Tai Seng MRT station on the Circle Line will soon be linked by an underground walkway to the bustling Paya Lebar industrial and commercial hub on the other side of the road - courtesy of private developer Mapletree.
The station is the only one on the eastern stretch of the line that does not have an underground link to the other side. Currently, those who work in the offices or dine in the area have to cross at a signalised junction or climb an overhead pedestrian bridge. Each route is a distance of at least 500m.
The underpass is part of a land sale requirement set by JTC Corporation when Mapletree won the tender to develop 18 Tai Seng - a mixed-use development directly opposite the MRT station.
A Mapletree spokesman said the linkway will connect Basement 2 of the MRT station and Basement 1 of 18 Tai Seng retail centre. The linkway is being constructed using a pipe-jacking method, which is a micro-tunnelling process, to join the station via a knock-out panel. This is a section of a wall designed to be knocked down.
"Mapletree takes the view that this will enhance pedestrian connectivity and provide an all-weather retail experience for the business and residential community to the Paya Lebar/MacPherson area," she added.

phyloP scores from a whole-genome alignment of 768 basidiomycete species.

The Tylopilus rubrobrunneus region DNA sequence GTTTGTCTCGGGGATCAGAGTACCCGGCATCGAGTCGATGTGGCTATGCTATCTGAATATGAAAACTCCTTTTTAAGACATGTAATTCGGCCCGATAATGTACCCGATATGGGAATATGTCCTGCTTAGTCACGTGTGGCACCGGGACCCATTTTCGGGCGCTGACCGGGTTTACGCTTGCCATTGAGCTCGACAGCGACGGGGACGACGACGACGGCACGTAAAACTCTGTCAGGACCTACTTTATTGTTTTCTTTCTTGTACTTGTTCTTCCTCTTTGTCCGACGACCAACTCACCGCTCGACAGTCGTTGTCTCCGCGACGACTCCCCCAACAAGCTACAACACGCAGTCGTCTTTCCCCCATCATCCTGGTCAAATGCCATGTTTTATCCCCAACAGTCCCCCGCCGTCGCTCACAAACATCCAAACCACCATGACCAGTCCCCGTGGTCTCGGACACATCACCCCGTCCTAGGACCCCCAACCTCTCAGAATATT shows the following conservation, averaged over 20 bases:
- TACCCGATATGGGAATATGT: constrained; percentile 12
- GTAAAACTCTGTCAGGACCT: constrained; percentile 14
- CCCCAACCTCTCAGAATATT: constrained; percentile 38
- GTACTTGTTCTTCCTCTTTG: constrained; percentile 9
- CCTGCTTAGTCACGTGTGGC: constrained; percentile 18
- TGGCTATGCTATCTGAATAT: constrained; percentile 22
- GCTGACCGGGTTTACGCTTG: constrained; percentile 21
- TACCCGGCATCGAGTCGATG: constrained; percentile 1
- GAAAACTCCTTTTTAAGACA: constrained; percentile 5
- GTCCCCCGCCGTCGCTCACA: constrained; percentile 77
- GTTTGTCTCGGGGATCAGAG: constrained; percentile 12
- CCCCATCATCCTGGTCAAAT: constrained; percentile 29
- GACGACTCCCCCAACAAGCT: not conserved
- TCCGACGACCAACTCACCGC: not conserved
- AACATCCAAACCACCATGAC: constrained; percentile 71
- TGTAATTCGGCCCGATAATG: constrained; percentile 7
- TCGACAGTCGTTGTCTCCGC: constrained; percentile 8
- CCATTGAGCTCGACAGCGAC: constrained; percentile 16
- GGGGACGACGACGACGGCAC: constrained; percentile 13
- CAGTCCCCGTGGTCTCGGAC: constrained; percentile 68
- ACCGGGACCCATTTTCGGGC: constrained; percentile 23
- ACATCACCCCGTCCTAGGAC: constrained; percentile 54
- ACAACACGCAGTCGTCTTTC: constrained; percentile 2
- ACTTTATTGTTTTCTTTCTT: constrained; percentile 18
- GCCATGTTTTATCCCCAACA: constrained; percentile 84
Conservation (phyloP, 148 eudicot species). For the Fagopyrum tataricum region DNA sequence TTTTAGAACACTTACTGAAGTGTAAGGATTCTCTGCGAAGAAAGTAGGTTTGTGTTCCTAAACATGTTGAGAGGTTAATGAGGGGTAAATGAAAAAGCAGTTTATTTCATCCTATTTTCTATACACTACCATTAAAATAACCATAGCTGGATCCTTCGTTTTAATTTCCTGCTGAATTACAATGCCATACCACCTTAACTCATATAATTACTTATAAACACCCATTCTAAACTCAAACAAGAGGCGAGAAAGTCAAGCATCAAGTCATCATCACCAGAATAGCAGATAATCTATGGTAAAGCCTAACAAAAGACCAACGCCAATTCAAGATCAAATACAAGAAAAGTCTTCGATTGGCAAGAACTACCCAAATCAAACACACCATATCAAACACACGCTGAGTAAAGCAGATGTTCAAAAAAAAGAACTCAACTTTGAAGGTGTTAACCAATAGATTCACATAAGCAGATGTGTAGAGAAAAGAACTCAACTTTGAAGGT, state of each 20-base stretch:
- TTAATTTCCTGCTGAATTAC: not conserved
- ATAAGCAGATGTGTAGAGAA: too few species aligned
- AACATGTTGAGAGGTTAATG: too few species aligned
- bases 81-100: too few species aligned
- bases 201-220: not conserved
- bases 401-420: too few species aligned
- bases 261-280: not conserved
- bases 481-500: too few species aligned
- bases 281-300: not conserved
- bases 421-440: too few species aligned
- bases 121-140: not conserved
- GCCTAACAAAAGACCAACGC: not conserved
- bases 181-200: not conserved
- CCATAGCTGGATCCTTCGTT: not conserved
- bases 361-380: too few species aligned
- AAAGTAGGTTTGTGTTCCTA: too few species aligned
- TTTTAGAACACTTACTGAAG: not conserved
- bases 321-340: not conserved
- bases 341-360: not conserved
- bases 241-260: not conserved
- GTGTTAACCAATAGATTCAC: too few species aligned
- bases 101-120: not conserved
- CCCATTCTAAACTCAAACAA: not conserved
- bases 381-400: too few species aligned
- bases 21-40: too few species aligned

Work started in March 2015 and is expected to be completed in the second half of this year. There will be an escalator and a lift for pedestrians' use. Mapletree would not disclose the cost of the underpass.
18 Tai Seng opened on Feb 21. Tenants include three Michelin-starred eateries - Liao Fan Hawker Chan, Japanese Soba Noodles Tsuta and Tim Ho Wan. Harry's, Jalan Kayu Prata Cafe, Bakerzin, FairPrice and Junior Champs are among the other tenants.
The development is part of a sprawling Paya Lebar industrial- commercial hub that includes the BreadTalk IHQ and StarHub.
Harry's director of sales and marketing Karen Chua said: "We are thrilled to know that there will soon be an underground walkway linking 18 Tai Seng and the train station."
FairPrice chief executive Seah Kian Peng said: "Accessibility will be greatly improved. There will be more connectivity for those who live, work and play there."
Customer service executive Ho Wai Keen, 45, who works in the area, said: "Like many people here, I've been waiting for this for a long time. We heard rumours for some time that there would be an underpass. I'm happy that it is finally happening."
Engineer Yuwono Rahman, 43, said the underpass will be very helpful, especially when it rains.
"Right now, we've to walk quite a long way," he said.
MRT underpasses built by the private sector are uncommon here as most are built by the Land Transport Authority (LTA).
The LTA said examples built by the private sector include the underpass linking Capitol Singapore to City Hall station, and the underpass linking Square 2 to Novena station.